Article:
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1.  A prospective study for prevalence and/or development of transfusion-transmitted infections in multiply transfused thalassemia major patients 
Objective:
To evaluate the rate of seropositivity to hepatitis B and C and Human Immunodeficiency Virus (HIV) infections among children with β-thalassemia major receiving multiple transfusions in Ahmedabad, India, compared with healthy controls.
Materials and Methods:
The study was performed during January 2007 to January 2009 on multi-transfused children suffering with β-thalassemia major registered in the Prathama Blood Centre, Ahmedabad; Jeevandeep hospital, Ahmedabad; and Red Cross Blood Centre, Ahmedabad, and investigated for the prevalence and development of transfusion-transmitted infections. Hepatitis B surface Antigen (HBsAg), anti-Hepatitis C Virus (HCV) Antibodies (Ab), and HIV Ab were checked using a fourth-generation Enzyme-Linked Immunosorbent Assay (ELISA). Positive tests were confirmed by western blots. Healthy blood donors were used for the control group.
Results:
Hepatitis B surface antigen, anti-HCV Ab, and HIV Ab were positive in one of 96 (1.04%; 95% Confidence Interval (CI) = 0.17–1.3), 24 of 96 (25%; 95% CI = 11.4–14.2), and one of 96 (1.04%; 95% CI = 0.12–1.3), respectively. The rate of anti-HCV Ab was significantly higher in multi-transfused children suffering with β-thalassemia major. In thalassemia patients, the rate of positive anti-HCV Ab was significantly higher than that for positive HBsAg (P<0.001) and HIV Ab (P<0.001).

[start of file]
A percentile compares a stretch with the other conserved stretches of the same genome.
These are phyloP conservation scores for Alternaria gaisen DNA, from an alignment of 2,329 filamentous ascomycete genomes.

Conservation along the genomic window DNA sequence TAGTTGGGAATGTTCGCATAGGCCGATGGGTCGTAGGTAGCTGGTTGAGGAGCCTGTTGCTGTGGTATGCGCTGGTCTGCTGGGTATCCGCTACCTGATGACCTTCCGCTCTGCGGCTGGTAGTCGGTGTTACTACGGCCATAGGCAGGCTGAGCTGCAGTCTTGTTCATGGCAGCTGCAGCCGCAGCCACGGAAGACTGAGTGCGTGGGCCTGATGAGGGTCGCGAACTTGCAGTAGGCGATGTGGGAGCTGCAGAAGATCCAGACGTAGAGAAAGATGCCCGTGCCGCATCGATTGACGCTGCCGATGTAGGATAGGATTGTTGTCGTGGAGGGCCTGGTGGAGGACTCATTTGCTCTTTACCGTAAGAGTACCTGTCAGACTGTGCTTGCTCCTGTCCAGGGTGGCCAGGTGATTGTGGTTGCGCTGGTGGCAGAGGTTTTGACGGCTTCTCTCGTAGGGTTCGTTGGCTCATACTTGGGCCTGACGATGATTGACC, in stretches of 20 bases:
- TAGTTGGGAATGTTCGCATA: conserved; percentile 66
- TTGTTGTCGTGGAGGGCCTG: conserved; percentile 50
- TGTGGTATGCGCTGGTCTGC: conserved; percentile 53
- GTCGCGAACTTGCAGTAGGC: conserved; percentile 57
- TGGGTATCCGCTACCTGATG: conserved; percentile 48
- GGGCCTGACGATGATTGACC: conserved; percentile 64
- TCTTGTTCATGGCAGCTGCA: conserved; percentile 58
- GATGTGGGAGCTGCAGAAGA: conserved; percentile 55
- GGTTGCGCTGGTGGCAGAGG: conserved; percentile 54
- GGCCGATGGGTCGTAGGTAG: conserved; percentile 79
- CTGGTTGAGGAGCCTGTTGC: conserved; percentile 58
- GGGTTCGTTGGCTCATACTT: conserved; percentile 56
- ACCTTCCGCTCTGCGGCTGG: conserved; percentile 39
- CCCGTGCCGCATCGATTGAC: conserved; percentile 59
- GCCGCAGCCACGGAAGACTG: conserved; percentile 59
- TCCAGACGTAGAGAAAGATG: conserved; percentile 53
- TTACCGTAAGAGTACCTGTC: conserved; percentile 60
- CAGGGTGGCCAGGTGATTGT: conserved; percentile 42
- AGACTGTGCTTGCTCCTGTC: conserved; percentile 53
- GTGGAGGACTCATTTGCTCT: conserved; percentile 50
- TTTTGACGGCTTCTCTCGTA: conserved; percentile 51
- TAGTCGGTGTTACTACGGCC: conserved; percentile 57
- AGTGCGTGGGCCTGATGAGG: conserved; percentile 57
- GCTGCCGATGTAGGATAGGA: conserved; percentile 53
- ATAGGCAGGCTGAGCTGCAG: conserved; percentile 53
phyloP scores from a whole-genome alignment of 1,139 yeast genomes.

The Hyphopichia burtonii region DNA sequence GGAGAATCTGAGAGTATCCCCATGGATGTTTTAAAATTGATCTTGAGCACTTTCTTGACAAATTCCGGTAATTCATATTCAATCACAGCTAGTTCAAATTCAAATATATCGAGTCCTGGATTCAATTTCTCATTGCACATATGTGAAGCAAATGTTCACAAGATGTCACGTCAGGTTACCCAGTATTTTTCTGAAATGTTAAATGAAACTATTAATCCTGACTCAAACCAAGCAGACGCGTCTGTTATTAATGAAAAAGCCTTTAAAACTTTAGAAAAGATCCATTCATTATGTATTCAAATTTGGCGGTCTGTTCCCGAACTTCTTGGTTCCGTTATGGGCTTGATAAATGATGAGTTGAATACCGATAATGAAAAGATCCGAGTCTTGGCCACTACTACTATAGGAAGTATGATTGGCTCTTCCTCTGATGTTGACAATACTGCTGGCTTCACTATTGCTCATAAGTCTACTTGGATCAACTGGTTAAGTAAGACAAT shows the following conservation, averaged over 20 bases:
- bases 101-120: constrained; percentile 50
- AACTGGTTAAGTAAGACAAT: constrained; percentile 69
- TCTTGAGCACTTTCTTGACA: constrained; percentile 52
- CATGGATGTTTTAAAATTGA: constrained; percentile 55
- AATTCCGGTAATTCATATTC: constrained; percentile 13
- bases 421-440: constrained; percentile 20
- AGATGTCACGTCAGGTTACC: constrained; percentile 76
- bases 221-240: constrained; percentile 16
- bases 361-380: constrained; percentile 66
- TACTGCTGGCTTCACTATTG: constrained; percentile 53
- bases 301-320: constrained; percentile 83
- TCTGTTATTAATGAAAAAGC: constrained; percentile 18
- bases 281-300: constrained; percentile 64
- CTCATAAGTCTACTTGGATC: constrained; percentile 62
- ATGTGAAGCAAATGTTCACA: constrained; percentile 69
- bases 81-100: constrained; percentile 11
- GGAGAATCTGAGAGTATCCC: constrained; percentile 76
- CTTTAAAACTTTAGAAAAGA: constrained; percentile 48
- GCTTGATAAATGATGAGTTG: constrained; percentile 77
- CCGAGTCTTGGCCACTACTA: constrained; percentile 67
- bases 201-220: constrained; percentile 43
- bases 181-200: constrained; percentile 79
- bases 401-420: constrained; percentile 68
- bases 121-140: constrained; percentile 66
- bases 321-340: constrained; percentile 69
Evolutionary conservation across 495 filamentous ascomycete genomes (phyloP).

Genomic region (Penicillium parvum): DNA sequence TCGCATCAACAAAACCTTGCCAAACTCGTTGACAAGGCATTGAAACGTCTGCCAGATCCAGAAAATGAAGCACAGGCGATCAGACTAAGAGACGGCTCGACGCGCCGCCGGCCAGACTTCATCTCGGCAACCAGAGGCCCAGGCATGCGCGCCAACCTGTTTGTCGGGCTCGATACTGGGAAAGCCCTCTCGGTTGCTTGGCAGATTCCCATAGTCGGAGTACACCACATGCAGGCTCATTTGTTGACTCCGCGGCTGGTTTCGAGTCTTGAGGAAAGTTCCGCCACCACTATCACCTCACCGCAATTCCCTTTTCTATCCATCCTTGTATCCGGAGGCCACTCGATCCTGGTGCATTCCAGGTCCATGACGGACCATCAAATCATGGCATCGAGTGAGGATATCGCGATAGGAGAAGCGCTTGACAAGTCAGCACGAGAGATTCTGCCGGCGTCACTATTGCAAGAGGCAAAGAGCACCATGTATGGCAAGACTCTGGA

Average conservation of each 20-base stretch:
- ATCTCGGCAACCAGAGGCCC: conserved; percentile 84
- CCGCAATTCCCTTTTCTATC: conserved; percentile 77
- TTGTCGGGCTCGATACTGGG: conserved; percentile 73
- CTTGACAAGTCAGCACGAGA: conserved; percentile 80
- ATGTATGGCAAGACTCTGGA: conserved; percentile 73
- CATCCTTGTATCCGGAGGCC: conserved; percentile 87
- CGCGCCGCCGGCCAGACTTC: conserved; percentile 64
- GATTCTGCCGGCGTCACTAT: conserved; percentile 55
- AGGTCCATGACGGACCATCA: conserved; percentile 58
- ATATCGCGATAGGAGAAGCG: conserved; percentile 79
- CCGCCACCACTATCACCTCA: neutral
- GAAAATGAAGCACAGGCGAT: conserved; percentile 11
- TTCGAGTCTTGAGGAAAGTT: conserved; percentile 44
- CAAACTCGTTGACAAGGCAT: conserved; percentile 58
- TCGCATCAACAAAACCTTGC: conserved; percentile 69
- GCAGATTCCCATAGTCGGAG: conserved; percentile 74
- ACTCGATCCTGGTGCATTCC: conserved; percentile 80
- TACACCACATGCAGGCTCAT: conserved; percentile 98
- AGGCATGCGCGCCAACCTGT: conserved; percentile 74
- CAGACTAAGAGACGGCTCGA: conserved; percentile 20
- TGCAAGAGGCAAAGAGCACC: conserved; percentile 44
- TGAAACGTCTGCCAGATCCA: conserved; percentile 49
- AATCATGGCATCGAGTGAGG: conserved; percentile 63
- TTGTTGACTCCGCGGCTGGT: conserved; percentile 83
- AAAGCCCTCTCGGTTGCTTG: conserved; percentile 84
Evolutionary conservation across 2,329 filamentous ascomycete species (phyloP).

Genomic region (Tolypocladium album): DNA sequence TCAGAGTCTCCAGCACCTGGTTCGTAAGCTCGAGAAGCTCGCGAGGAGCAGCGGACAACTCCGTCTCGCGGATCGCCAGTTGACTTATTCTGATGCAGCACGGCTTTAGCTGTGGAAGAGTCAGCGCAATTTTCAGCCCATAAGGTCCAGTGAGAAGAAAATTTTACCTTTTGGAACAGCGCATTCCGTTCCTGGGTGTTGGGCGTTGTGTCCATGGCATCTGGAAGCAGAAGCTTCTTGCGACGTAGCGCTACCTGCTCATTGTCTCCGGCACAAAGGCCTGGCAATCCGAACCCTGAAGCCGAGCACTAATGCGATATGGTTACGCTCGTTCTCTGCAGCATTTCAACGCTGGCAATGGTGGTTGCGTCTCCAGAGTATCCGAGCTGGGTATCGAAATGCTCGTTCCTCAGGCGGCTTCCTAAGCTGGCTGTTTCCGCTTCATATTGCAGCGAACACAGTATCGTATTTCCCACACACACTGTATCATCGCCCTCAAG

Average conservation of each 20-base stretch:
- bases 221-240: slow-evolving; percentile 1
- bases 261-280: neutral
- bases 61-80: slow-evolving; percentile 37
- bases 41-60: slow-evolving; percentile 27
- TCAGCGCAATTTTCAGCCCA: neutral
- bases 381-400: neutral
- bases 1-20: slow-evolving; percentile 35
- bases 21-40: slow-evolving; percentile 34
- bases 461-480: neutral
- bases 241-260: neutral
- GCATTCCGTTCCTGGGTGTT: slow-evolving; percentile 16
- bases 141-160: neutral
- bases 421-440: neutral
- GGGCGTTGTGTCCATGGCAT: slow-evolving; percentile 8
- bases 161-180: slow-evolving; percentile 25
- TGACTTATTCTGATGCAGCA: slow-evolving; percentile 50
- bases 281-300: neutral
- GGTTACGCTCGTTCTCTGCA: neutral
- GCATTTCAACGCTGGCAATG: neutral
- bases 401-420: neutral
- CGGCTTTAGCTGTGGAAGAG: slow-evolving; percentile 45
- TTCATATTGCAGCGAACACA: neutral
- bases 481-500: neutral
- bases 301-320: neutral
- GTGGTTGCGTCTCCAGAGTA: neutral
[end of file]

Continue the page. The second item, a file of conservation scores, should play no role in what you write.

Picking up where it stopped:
Conclusion:
It is concluded that HCV is the current major problem in multi-transfused children with thalassemia major and more careful pretransfusion screening of blood for anti-HCV must be introduced in blood centers.
doi:10.4103/0973-6247.98919
PMCID: PMC3439754  PMID: 22988380
Hepatitis B; hepatitis C; Human immunodeficiency virus; β-thalassemia major; seroprevalence
2.  Fatal drug-induced immune hemolytic anemia due to cefotetan; A case study 
A case is described here of drug-induced immune hemolytic anemia (DIIHA) due to cefotetan administered to a post-partum woman who received the drug for infection prophylaxis at the time of caesarean section. Renewed fatal hemolysis occurred when the drug was given a second time 12 days after the first dose. The initial immunohematologic findings included a positive direct antiglobulin test (DAT) due to IgG and complement coating of the patient’s RBCs as well as an eluate that did not react with RBCs in the absence of drug. The antibody was drug-dependent, reacting with both drug-coated RBCs as well as when the drug was added to a mixture of her serum and donor RBCs. Cefotetan has been a common cause of this uncommon problem. The clinical features of cefotetan DIIHA, classification of drug-induced antibodies, and the differential diagnosis of a positive DAT are briefly discussed.
doi:10.4103/0973-6247.39507
PMCID: PMC2798759  PMID: 20041074
Cefotetan; direct antiglobulin test; drug-induced immune hemolytic anemia
3.  An immunohematological ‘Wet’ workshop 
A practical workshop on ‘Immunohematology’ was conducted in conjunction with the Indian Society of Blood Transfusion and Immunohaematology annual scientific program. The participants, from many parts of India, were able to obtain valuable practice in key areas of blood group serology and by the end of the workshop were able to carry out ‘tube’ techniques for antibody detection and identification. Column agglutination methods were also demonstrated. A preliminary questionnaire was completed by participants. Results showed a wide variety in types of pretransfusion (serologic) testing being performed. Less than half of the participants had encountered hemolytic transfusion reactions. The program was rated as excellent by most participants in response to a postworkshop evaluation questionnaire, with requests for longer and more frequent workshops. Safety of blood for transfusion depends on maintenance of high standards of both microbiological and immunohematological performance by the blood bank staff.
PMCID: PMC3168125  PMID: 21938238
Blood group serology; education; immunohematology

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